Gallup — A proposal to enact an additional 2 percent sales tax on junk food purchased on the Navajo Nation could be decided by the Navajo Nation Council this week.

That legislation is one of the items listed on the proposed agenda for the council's winter session, which starts today at 10 a.m. in the council chamber in Window Rock.

Junk food includes sweetened beverages and prepackaged and non-packaged snacks low in nutrients and high in salt, fat and sugar, according to the legislation.

Revenue generated from the tax will be earmarked for organizing fitness activities and building wellness centers and community recreational areas in the chapters.

Proponents say the bill would help curb health problems — like diabetes — affecting tribal members but opponents say the tax is another burden to the consumer's pocketbook and could result in individuals purchasing junk food off the reservation.

Another bill would promote healthy eating by proposing to eliminate the 5 percent sales tax on fresh fruit, fresh vegetables, water, nuts, seeds and nut butters.

In other proposed legislation, Delegate Leonard Tsosie is sponsoring a bill to override Navajo Nation President Ben Shelly's veto of the Navajo Nation Housing Authority Reform Act.

In October, the council passed amendments to change the appointment, terms, powers and removal process for the authority's board of directors but Shelly vetoed the changes saying they were confusing, unclear and uncertain.

A two-thirds vote of the full council is needed to override the presidential veto.

Delegate Alton Joe Shepherd is sponsoring a bill to remove Speaker Johnny Naize from his position as leader of the council and the bill to appoint a replacement if Naize is removed.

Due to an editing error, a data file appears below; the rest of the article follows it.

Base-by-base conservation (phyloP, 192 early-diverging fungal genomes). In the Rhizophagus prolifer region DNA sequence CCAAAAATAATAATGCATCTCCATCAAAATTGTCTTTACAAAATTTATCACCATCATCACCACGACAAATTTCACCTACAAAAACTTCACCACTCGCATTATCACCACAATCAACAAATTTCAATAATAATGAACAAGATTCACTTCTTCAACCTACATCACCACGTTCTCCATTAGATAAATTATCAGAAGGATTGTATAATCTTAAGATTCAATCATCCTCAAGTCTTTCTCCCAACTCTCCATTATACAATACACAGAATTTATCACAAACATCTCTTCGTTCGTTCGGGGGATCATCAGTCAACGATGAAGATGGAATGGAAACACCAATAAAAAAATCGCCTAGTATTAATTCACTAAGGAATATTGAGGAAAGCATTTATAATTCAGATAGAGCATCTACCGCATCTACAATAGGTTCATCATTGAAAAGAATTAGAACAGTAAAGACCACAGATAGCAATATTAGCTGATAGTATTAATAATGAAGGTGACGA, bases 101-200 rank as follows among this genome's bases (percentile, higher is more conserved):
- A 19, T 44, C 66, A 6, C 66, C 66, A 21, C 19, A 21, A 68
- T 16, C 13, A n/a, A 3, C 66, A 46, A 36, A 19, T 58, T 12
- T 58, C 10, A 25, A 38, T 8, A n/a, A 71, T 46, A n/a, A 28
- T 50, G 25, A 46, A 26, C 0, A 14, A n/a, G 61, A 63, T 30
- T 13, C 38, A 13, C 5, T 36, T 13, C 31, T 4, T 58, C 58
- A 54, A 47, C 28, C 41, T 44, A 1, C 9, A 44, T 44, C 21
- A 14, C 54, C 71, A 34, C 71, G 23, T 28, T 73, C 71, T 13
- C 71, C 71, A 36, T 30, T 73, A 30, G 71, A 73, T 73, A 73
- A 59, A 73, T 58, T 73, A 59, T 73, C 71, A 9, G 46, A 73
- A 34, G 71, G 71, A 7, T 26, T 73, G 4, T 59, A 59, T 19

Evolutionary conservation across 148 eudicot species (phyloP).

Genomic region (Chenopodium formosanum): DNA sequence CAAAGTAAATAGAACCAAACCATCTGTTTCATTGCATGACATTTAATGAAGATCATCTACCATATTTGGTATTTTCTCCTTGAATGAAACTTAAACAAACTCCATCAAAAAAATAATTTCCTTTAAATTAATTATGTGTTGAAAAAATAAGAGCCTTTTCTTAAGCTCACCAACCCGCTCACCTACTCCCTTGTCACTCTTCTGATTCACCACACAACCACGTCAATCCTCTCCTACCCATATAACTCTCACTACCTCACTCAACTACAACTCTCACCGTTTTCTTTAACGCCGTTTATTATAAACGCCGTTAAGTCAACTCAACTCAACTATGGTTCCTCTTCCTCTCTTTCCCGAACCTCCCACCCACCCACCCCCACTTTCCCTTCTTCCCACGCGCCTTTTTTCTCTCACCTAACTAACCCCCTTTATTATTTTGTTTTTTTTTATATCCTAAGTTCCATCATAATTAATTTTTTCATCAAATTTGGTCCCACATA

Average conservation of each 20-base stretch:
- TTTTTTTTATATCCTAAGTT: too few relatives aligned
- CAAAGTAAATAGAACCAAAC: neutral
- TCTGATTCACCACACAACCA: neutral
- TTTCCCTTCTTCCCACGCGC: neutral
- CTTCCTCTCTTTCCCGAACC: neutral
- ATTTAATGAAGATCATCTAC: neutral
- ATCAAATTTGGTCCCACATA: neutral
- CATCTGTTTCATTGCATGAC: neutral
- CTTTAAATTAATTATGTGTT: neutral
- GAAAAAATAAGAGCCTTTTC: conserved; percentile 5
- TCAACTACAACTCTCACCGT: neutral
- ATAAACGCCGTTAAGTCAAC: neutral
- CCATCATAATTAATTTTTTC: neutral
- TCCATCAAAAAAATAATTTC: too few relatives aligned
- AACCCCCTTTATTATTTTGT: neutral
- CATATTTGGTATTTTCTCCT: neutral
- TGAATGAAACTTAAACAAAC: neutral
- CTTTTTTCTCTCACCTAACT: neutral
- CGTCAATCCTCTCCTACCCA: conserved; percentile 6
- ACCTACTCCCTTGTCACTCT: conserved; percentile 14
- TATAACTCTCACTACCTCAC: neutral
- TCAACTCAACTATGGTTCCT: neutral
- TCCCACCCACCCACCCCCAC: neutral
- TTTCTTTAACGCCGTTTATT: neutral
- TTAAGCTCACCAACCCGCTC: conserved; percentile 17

Those two bills could be the first items considered by the council on Monday.

Other pieces of legislation that Shepherd is sponsoring would amend the tribe's election code and would authorize the Navajo Board of Election Supervisors to set the time for opening and closing polling sites during special elections.

Another bill would approve using $288,000 from the tribe's "Land Acquisition Trust Fund" to purchase 640 acres of private property in Cibola County.

This legislation received a "do pass" recommendation from the Resources and Development Committee which oversees such proposals.

Delegate Jonathan Hale is sponsoring legislation to approve the priority list for chapter infrastructure and development projects for fiscal years 2013 through 2018.

Other pieces of legislation would confirm Bessie L. Tsosie to the Commission of Navajo Government Development as well as reinstating tribal membership for four individuals.

Shelly will also give his state of the nation address to the council on Monday.

The five-page proposed agenda was released Friday and is not final until adopted by a majority vote of the council.

Noel Lyn Smith covers the Navajo Nation for The Daily Times. She can be reached at 505-564-4636. Follow her @nsmithdt on Twitter.